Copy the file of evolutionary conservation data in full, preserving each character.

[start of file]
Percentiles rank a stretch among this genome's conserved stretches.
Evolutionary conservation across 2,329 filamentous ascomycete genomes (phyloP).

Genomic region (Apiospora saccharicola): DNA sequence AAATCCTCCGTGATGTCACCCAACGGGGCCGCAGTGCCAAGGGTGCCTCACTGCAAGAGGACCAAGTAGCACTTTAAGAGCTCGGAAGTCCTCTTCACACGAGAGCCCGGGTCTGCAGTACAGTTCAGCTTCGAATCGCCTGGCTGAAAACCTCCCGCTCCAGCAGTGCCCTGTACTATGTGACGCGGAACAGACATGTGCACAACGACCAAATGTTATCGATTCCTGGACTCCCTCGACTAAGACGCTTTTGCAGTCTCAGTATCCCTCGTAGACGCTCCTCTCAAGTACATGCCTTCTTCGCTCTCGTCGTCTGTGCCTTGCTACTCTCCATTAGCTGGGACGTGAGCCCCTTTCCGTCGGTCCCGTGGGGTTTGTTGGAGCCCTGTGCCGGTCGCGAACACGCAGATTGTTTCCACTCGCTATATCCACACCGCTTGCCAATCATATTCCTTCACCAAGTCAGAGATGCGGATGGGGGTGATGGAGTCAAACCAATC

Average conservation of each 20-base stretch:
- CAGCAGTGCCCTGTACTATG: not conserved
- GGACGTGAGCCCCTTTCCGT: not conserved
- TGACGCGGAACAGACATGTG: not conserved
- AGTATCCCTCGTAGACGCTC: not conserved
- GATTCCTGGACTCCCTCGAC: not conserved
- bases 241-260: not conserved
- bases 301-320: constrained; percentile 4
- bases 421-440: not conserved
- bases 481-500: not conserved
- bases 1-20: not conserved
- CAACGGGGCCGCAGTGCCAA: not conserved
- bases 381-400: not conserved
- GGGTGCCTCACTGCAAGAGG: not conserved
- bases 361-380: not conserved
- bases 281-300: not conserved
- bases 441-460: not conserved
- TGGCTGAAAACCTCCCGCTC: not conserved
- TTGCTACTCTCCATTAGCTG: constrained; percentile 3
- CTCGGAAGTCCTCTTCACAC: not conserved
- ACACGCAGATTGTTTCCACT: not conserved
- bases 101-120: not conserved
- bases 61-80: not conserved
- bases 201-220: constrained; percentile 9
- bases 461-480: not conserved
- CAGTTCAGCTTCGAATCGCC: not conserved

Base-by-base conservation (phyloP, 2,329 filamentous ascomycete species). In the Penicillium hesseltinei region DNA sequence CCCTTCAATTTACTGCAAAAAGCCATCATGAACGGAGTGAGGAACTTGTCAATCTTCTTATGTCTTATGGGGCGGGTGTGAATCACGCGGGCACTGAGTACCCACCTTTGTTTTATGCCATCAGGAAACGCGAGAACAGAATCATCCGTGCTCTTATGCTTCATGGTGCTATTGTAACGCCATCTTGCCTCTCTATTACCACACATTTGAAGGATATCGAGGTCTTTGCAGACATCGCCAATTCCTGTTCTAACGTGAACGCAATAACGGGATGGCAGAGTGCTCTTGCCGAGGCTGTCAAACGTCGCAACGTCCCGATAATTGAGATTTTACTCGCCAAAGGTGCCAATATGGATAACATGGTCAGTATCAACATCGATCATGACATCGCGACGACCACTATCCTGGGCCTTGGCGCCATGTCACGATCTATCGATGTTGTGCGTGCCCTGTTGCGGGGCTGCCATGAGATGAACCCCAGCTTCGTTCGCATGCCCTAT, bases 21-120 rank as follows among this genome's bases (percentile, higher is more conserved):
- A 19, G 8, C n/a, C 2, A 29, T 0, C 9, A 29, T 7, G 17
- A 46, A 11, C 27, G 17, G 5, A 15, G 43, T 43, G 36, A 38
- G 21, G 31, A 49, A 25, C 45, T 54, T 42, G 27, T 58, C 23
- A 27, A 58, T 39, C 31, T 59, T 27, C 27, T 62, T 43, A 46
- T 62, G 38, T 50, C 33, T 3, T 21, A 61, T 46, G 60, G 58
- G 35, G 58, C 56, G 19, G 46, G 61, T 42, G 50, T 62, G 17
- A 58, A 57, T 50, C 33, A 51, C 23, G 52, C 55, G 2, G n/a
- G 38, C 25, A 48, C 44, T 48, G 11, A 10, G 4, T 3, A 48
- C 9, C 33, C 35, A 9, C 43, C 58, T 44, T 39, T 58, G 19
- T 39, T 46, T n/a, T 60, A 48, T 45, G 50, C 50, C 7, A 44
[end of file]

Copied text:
Percentiles rank a stretch among this genome's conserved stretches.
Evolutionary conservation across 2,329 filamentous ascomycete genomes (phyloP).

Genomic region (Apiospora saccharicola): DNA sequence AAATCCTCCGTGATGTCACCCAACGGGGCCGCAGTGCCAAGGGTGCCTCACTGCAAGAGGACCAAGTAGCACTTTAAGAGCTCGGAAGTCCTCTTCACACGAGAGCCCGGGTCTGCAGTACAGTTCAGCTTCGAATCGCCTGGCTGAAAACCTCCCGCTCCAGCAGTGCCCTGTACTATGTGACGCGGAACAGACATGTGCACAACGACCAAATGTTATCGATTCCTGGACTCCCTCGACTAAGACGCTTTTGCAGTCTCAGTATCCCTCGTAGACGCTCCTCTCAAGTACATGCCTTCTTCGCTCTCGTCGTCTGTGCCTTGCTACTCTCCATTAGCTGGGACGTGAGCCCCTTTCCGTCGGTCCCGTGGGGTTTGTTGGAGCCCTGTGCCGGTCGCGAACACGCAGATTGTTTCCACTCGCTATATCCACACCGCTTGCCAATCATATTCCTTCACCAAGTCAGAGATGCGGATGGGGGTGATGGAGTCAAACCAATC

Average conservation of each 20-base stretch:
- CAGCAGTGCCCTGTACTATG: not conserved
- GGACGTGAGCCCCTTTCCGT: not conserved
- TGACGCGGAACAGACATGTG: not conserved
- AGTATCCCTCGTAGACGCTC: not conserved
- GATTCCTGGACTCCCTCGAC: not conserved
- bases 241-260: not conserved
- bases 301-320: constrained; percentile 4
- bases 421-440: not conserved
- bases 481-500: not conserved
- bases 1-20: not conserved
- CAACGGGGCCGCAGTGCCAA: not conserved
- bases 381-400: not conserved
- GGGTGCCTCACTGCAAGAGG: not conserved
- bases 361-380: not conserved
- bases 281-300: not conserved
- bases 441-460: not conserved
- TGGCTGAAAACCTCCCGCTC: not conserved
- TTGCTACTCTCCATTAGCTG: constrained; percentile 3
- CTCGGAAGTCCTCTTCACAC: not conserved
- ACACGCAGATTGTTTCCACT: not conserved
- bases 101-120: not conserved
- bases 61-80: not conserved
- bases 201-220: constrained; percentile 9
- bases 461-480: not conserved
- CAGTTCAGCTTCGAATCGCC: not conserved

Base-by-base conservation (phyloP, 2,329 filamentous ascomycete species). In the Penicillium hesseltinei region DNA sequence CCCTTCAATTTACTGCAAAAAGCCATCATGAACGGAGTGAGGAACTTGTCAATCTTCTTATGTCTTATGGGGCGGGTGTGAATCACGCGGGCACTGAGTACCCACCTTTGTTTTATGCCATCAGGAAACGCGAGAACAGAATCATCCGTGCTCTTATGCTTCATGGTGCTATTGTAACGCCATCTTGCCTCTCTATTACCACACATTTGAAGGATATCGAGGTCTTTGCAGACATCGCCAATTCCTGTTCTAACGTGAACGCAATAACGGGATGGCAGAGTGCTCTTGCCGAGGCTGTCAAACGTCGCAACGTCCCGATAATTGAGATTTTACTCGCCAAAGGTGCCAATATGGATAACATGGTCAGTATCAACATCGATCATGACATCGCGACGACCACTATCCTGGGCCTTGGCGCCATGTCACGATCTATCGATGTTGTGCGTGCCCTGTTGCGGGGCTGCCATGAGATGAACCCCAGCTTCGTTCGCATGCCCTAT, bases 21-120 rank as follows among this genome's bases (percentile, higher is more conserved):
- A 19, G 8, C n/a, C 2, A 29, T 0, C 9, A 29, T 7, G 17
- A 46, A 11, C 27, G 17, G 5, A 15, G 43, T 43, G 36, A 38
- G 21, G 31, A 49, A 25, C 45, T 54, T 42, G 27, T 58, C 23
- A 27, A 58, T 39, C 31, T 59, T 27, C 27, T 62, T 43, A 46
- T 62, G 38, T 50, C 33, T 3, T 21, A 61, T 46, G 60, G 58
- G 35, G 58, C 56, G 19, G 46, G 61, T 42, G 50, T 62, G 17
- A 58, A 57, T 50, C 33, A 51, C 23, G 52, C 55, G 2, G n/a
- G 38, C 25, A 48, C 44, T 48, G 11, A 10, G 4, T 3, A 48
- C 9, C 33, C 35, A 9, C 43, C 58, T 44, T 39, T 58, G 19
- T 39, T 46, T n/a, T 60, A 48, T 45, G 50, C 50, C 7, A 44